Monday, September 14, 2009

You scratch my back, I’ll scratch yours: A guide to business plan competitions

A year ago while starting EasyPlug at UBC we had access to a great network. From professors and recent alumni to local community leaders which provided an edge. We knew that it was in our best interest to work together with the University for as long as possible, but it was also in the universities best interest to help new talent. For every successful company launched brings credibility to the New Venture Design program, and other programs run by various faculties. This credibility allows for steady funding and eases recruitment of the best students, along with recognition in the local business community.

We found the best way of leveraging this relationship was business plan competitions. Every new start up should enter a competition or two in my opinion; they exist in both the academic and business communities. Why? Because they have free money and free publicity! When starting a business you often have limited resources and some costs are inevitable (legal, materials, etc) so developing a small cushion is a big advantage and can delay the issuance of expensive equity. Business Plan competitions also provide an area for your ideas to be critiqued, and steadily improved with each passing round. Each time you present in front of a new panel you become more relaxed and judges ask different questions. Often you have improved your presentation between rounds but you quickly realize that entrepreneurship is a perpetual learning curve. You constantly need to expand on your most recent work.

So where does the relationship with the University enter the picture? Well there are two main areas funding and expertise. Most student business plan competitions require travel to nearby cities which can eliminate the possibility without funding for many students. (This is also a great opportunity to travel and see the nightlife once the competition wraps up. The story of how we ended up at a Raptors game and then saw the starting lineup at the club that night is a worthy of its own blog post!) Industry competitions tend to be local and a small fee is all that is required to supplement your submission, furthermore they provide a great way for students to meet people in the business community. Universities also help with expertise, when you’re entering a competition is takes a significant amount of work to be competitive. An excellent way to advance your submission is by discussing your application with Faculty members that specialize in your specific area.

So how does the University Benefit? Although the upside for student teams is significant; Universities often enjoy the publicity and student development is part of their mandate. At all competitions we were and still are happy to affiliate with UBC and discuss ongoing programs being run at the university. The key to developing a successful team/university relationship is winning, which is easier said than done. Once you win your first competition you are more likely to receive funding for a second, and then once you win again you are more likely to be written up in the university’s publication which helps both parties.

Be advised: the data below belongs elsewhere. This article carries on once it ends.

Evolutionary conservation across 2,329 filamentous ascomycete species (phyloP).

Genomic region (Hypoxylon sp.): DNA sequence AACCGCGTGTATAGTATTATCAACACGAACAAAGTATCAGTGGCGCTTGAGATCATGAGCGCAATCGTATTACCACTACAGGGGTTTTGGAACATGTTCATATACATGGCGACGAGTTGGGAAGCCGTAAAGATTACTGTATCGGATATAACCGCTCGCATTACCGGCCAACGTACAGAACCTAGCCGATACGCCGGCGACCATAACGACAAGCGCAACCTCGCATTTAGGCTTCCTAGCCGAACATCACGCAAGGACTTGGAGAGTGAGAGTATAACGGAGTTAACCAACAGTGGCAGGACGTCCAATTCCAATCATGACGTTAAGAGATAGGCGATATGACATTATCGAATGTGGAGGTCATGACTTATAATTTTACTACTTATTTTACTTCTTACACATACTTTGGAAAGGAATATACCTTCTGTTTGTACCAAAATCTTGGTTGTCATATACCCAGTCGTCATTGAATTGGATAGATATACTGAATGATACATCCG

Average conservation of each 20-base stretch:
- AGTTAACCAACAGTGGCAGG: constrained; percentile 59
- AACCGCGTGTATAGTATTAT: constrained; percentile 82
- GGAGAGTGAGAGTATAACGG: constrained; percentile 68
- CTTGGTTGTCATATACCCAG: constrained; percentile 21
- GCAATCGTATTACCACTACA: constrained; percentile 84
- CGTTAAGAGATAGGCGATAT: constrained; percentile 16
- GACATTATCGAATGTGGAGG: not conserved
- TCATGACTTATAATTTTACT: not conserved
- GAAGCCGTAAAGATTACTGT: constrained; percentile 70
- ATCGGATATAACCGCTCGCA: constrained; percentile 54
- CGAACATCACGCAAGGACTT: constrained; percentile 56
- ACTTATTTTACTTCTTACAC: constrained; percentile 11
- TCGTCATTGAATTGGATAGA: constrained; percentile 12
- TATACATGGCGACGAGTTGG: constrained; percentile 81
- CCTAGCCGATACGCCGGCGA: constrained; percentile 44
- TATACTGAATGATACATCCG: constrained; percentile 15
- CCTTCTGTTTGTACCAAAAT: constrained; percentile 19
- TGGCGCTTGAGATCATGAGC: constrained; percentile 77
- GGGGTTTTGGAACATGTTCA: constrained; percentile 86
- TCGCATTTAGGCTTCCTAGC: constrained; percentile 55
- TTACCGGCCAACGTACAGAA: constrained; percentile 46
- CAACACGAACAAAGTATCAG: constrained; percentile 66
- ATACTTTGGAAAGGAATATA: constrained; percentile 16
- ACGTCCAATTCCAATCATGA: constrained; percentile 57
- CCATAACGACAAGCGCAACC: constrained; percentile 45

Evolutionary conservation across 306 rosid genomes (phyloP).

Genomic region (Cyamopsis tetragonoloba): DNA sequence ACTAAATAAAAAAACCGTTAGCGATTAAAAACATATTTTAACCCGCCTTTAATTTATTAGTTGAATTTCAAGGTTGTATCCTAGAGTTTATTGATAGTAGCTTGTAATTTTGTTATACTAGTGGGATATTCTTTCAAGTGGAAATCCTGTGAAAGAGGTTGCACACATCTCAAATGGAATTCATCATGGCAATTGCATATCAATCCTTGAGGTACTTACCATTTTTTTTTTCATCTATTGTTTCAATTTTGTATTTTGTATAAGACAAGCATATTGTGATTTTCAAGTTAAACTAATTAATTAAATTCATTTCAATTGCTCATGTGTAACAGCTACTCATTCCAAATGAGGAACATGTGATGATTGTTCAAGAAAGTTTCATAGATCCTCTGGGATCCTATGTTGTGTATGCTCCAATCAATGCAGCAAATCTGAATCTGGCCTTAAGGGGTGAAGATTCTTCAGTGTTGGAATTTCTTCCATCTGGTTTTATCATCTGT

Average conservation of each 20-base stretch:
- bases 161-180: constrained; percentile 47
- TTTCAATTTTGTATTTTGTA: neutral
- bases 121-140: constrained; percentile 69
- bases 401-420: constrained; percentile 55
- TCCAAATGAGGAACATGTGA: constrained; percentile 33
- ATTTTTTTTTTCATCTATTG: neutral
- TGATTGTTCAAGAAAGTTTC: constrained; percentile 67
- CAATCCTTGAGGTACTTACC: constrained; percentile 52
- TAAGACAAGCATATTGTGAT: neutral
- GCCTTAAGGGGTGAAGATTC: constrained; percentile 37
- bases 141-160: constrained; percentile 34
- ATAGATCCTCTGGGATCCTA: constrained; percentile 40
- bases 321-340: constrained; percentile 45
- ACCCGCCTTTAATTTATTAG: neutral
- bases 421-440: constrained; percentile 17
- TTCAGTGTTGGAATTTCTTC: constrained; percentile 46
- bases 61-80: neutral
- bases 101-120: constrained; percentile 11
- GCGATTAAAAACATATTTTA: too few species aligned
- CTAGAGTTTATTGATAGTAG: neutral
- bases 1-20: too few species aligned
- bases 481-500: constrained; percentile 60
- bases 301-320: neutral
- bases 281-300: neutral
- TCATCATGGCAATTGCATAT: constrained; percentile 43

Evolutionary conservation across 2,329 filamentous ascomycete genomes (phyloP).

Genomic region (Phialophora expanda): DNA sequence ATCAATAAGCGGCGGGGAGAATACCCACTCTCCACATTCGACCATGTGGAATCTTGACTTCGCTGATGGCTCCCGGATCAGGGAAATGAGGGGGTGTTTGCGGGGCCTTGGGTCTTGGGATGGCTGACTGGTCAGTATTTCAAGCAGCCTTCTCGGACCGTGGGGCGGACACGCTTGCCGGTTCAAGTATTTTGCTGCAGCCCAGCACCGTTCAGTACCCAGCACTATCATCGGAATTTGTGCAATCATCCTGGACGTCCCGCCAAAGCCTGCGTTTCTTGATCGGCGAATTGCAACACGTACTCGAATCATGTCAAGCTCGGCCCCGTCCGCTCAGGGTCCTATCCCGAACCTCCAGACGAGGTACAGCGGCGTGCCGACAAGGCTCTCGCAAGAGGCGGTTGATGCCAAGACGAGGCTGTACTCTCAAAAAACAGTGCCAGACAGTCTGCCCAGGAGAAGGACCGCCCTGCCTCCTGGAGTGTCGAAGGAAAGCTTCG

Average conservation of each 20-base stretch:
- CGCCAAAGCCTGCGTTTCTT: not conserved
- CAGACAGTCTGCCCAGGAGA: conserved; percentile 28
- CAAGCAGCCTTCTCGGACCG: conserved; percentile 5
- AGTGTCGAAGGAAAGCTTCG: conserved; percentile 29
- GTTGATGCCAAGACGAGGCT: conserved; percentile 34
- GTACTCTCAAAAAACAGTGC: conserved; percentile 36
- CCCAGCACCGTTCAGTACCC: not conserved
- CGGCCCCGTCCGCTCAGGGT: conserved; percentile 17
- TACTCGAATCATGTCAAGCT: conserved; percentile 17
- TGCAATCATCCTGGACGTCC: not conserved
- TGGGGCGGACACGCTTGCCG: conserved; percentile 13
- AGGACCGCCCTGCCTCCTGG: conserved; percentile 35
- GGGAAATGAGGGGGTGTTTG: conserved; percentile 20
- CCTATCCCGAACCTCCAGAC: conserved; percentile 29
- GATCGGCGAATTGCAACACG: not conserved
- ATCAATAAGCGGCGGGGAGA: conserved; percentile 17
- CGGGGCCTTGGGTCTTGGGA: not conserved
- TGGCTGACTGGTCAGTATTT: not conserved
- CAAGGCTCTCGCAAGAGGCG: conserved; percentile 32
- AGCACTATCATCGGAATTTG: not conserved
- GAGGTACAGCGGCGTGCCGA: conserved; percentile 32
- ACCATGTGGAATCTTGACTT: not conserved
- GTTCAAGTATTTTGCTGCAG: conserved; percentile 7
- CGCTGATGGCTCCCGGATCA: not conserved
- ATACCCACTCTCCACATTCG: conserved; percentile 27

Competitions become easier with time, 80% of the work is creating the initial business plan. It will be a slow process if it’s your first and will require extensive research. Then with each round you improve the plan, this makes it easier to enter later competitions. Occasionally a total ‘overhaul’ is required as the plan begins to lose it’s consistency after multiple revisions, the worst thing you could do is say my business plan is complete. Plans are as dynamic as the businesses themselves and therefore must always be adapting to new challenges.

Pick your competitions. We conducted extensive research about competitions all across North America looking for the biggest cash prizes but unfortunately most of these competitions focus on the graduate level programs. Although we did find enough competitions that we were kept busy applying and competing for over 6 months. To apply for the graduate level competitions we found a friend that allowed us to use his name on the application, a trick that is worth a shot but probably won’t lead to acceptance. My advice is select three or four, and focus the remainder of your time on business development. We entered the rhythm of perpetually modifying the application and sending it off to a new competition. There also comes a point when you need to stop competing and start doing which is the stage EasyPlug is at right now. (At this point shift you attention to grants, another form of free money and leverage you business plan which has by now been improved significantly.)

And the best thing about competitions is free money! It’s not a loan, you don’t lose equity it’s just free. So compete while you have time and maybe you’ll have a chance to buy some lab equipment and pay your lawyers to get you started. Below are links to a couple competitions in the British Columbia area. If you’re planning on applying and need some advice here feel free to e-mail me. Also feel free to comment with other great competitions and I will add them to the links.

Industry Links:

New Ventures BC

TiE Quest

Small Business BC

Student Links:

Enterprize Canada

PolyU Hong Kong Competition

VSEA Bright Ideas Competition

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